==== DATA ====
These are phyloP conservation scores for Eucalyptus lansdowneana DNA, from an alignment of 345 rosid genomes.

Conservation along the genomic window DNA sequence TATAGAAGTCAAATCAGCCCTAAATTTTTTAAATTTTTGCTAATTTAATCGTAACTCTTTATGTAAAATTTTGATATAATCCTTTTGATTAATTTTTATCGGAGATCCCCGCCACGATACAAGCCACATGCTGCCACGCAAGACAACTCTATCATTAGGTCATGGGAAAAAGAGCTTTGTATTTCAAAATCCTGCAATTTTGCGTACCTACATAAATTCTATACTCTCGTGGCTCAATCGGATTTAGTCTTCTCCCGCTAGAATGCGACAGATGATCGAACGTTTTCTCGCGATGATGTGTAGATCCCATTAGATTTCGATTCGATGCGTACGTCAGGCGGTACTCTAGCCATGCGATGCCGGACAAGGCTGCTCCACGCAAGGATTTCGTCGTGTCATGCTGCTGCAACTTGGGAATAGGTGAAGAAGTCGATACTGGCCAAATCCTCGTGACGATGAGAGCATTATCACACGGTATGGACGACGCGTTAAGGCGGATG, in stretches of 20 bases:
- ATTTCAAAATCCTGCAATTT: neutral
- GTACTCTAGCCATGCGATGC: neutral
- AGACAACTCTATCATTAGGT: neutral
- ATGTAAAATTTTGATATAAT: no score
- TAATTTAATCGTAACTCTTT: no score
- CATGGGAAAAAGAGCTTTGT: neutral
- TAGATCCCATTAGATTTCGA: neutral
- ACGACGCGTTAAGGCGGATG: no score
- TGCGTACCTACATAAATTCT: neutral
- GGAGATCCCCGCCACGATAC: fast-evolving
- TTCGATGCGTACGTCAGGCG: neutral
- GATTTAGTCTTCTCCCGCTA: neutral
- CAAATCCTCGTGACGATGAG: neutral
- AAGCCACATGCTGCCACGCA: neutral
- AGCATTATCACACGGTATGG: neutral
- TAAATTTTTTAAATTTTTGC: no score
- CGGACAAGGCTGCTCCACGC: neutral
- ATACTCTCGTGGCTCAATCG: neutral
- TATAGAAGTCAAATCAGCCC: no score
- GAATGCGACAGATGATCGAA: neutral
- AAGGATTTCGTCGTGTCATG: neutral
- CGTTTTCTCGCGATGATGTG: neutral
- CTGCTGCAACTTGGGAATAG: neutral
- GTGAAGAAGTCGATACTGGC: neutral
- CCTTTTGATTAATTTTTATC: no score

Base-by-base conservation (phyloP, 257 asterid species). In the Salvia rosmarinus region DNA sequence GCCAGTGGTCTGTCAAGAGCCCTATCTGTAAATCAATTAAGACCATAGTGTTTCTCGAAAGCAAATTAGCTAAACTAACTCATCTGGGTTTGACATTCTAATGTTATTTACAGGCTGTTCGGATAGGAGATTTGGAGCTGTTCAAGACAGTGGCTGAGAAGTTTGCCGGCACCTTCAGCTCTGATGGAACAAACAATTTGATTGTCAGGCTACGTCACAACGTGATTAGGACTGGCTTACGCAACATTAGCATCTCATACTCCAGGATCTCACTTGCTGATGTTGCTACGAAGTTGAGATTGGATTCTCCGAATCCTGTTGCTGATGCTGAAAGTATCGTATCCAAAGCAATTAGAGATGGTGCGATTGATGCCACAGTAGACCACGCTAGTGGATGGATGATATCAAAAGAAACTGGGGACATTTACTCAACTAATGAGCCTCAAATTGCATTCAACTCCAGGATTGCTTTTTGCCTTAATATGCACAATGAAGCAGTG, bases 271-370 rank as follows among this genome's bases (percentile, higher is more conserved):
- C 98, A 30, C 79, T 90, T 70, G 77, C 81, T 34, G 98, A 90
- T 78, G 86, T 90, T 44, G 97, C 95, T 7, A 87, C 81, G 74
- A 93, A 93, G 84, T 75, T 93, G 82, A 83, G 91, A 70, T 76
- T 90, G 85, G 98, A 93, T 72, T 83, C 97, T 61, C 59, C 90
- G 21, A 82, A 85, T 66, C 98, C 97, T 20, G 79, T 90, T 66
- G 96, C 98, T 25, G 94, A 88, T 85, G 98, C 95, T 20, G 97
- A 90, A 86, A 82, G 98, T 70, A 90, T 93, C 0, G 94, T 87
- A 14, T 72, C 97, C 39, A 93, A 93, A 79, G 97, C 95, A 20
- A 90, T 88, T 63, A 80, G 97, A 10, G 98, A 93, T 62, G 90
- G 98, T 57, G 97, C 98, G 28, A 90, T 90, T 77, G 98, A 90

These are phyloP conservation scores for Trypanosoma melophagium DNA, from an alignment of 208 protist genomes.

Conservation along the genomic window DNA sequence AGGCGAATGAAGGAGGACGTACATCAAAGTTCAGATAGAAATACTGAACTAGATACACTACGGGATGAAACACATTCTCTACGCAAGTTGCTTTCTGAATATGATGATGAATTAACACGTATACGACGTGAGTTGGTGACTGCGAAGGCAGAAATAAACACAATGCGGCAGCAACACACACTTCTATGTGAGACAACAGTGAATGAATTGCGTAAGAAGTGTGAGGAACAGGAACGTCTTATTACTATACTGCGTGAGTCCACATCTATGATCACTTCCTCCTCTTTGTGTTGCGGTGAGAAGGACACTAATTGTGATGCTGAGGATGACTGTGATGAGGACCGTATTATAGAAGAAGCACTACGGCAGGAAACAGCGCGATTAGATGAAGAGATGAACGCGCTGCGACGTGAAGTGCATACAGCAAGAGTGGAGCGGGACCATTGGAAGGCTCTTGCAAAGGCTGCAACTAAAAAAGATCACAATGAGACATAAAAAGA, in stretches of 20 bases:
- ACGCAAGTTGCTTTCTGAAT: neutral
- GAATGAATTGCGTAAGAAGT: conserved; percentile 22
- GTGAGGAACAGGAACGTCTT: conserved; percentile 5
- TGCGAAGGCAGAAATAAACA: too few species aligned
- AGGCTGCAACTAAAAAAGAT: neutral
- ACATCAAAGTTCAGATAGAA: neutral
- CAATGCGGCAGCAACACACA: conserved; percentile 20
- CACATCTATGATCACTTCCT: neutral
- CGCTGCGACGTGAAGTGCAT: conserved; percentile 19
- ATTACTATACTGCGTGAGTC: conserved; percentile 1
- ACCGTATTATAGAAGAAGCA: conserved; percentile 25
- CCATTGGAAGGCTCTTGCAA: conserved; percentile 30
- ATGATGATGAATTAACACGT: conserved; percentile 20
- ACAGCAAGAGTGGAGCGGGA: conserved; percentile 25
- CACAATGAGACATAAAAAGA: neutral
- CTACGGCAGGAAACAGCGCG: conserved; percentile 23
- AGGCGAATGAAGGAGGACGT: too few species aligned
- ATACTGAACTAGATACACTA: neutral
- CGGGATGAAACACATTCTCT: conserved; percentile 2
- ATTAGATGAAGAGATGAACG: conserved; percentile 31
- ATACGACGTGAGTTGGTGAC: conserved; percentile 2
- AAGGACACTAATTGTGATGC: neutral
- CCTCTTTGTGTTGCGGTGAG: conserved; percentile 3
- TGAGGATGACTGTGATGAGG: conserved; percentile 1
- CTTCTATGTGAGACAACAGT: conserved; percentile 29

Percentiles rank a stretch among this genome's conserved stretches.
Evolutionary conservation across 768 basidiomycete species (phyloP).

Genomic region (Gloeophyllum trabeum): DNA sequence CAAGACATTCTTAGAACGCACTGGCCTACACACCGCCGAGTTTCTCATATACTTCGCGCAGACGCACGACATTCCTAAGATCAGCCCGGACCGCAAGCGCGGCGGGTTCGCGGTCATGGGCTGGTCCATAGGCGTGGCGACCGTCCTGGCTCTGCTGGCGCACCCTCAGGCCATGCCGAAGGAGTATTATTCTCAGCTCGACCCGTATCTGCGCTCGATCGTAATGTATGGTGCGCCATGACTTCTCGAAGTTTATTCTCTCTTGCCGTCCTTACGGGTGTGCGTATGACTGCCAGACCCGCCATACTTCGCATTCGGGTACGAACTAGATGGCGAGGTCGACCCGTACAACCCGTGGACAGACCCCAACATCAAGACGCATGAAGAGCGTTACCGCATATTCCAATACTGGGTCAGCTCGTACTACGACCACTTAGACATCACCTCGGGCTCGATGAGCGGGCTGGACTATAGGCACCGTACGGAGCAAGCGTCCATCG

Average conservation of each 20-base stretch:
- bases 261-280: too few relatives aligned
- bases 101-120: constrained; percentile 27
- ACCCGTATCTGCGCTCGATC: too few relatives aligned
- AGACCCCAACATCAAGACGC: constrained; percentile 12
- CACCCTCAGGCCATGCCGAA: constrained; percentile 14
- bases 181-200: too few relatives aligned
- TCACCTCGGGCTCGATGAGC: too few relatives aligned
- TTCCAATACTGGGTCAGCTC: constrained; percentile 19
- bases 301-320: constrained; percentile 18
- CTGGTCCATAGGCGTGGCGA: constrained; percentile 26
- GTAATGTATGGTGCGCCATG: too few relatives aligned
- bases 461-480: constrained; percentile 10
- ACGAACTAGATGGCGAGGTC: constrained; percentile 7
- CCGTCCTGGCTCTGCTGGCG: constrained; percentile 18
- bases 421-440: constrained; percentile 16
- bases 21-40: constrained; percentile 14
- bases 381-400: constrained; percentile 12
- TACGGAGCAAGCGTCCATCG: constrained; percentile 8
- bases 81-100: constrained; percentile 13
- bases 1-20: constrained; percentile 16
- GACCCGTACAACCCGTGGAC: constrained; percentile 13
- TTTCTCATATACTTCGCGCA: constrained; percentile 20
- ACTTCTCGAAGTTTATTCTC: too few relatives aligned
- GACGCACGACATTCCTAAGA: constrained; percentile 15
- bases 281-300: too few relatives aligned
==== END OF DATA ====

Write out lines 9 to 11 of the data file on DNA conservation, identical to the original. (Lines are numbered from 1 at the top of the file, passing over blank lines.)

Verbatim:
- TAGATCCCATTAGATTTCGA: neutral
- ACGACGCGTTAAGGCGGATG: no score
- TGCGTACCTACATAAATTCT: neutral